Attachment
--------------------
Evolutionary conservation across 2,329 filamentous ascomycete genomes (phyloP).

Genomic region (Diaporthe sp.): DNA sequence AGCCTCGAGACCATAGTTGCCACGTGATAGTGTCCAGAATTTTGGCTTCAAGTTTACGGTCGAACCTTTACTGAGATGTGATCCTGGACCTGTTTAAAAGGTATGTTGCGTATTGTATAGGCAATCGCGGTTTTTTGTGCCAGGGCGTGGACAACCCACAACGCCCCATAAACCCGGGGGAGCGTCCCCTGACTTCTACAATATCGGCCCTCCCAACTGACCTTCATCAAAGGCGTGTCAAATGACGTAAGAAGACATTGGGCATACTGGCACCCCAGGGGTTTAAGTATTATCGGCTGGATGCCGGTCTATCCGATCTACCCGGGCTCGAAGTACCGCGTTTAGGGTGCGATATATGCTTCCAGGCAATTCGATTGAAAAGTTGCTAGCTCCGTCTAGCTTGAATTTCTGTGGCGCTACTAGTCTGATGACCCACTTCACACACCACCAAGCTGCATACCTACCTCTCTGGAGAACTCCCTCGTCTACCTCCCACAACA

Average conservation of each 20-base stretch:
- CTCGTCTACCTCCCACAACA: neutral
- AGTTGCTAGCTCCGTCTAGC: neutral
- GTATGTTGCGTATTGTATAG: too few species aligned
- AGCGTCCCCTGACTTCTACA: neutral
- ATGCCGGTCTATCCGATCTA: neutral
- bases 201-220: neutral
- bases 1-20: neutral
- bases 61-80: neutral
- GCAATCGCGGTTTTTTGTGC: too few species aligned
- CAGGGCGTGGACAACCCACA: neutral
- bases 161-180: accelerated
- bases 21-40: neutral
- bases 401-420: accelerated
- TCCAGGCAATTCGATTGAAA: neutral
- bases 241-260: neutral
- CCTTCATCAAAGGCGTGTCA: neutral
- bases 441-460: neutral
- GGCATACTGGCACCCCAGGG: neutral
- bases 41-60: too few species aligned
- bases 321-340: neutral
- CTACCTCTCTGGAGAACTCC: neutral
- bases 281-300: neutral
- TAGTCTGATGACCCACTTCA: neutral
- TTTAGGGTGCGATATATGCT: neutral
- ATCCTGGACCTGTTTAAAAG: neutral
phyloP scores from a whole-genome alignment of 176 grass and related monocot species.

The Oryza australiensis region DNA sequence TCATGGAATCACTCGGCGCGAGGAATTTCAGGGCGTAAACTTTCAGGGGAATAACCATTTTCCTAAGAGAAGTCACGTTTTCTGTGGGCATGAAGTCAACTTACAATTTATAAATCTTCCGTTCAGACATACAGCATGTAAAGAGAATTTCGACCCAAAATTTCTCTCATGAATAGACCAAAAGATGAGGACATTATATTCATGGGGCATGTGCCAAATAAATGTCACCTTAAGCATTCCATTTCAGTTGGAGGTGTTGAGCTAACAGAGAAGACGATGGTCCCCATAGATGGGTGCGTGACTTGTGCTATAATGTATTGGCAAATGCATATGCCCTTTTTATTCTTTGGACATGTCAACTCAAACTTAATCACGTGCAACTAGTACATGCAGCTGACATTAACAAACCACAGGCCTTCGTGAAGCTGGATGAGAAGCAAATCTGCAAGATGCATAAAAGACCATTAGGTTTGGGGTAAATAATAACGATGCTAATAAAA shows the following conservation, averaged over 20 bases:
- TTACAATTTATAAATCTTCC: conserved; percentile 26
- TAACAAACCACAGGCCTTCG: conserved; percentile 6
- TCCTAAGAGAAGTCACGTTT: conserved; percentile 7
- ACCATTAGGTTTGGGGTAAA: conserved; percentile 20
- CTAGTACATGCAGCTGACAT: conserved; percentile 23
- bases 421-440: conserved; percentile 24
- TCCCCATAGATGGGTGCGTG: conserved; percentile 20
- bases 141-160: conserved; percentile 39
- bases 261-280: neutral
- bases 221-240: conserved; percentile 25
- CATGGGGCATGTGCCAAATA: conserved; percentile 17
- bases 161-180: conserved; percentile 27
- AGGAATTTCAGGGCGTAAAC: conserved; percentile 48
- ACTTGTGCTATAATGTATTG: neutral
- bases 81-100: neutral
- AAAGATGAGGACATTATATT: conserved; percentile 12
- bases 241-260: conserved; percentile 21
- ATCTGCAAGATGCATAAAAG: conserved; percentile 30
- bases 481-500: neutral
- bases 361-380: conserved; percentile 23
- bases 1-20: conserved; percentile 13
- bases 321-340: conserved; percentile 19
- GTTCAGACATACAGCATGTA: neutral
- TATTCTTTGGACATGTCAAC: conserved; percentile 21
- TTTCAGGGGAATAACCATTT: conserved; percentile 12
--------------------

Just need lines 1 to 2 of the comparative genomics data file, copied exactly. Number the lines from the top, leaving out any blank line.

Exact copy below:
Evolutionary conservation across 2,329 filamentous ascomycete genomes (phyloP).

Genomic region (Diaporthe sp.): DNA sequence AGCCTCGAGACCATAGTTGCCACGTGATAGTGTCCAGAATTTTGGCTTCAAGTTTACGGTCGAACCTTTACTGAGATGTGATCCTGGACCTGTTTAAAAGGTATGTTGCGTATTGTATAGGCAATCGCGGTTTTTTGTGCCAGGGCGTGGACAACCCACAACGCCCCATAAACCCGGGGGAGCGTCCCCTGACTTCTACAATATCGGCCCTCCCAACTGACCTTCATCAAAGGCGTGTCAAATGACGTAAGAAGACATTGGGCATACTGGCACCCCAGGGGTTTAAGTATTATCGGCTGGATGCCGGTCTATCCGATCTACCCGGGCTCGAAGTACCGCGTTTAGGGTGCGATATATGCTTCCAGGCAATTCGATTGAAAAGTTGCTAGCTCCGTCTAGCTTGAATTTCTGTGGCGCTACTAGTCTGATGACCCACTTCACACACCACCAAGCTGCATACCTACCTCTCTGGAGAACTCCCTCGTCTACCTCCCACAACA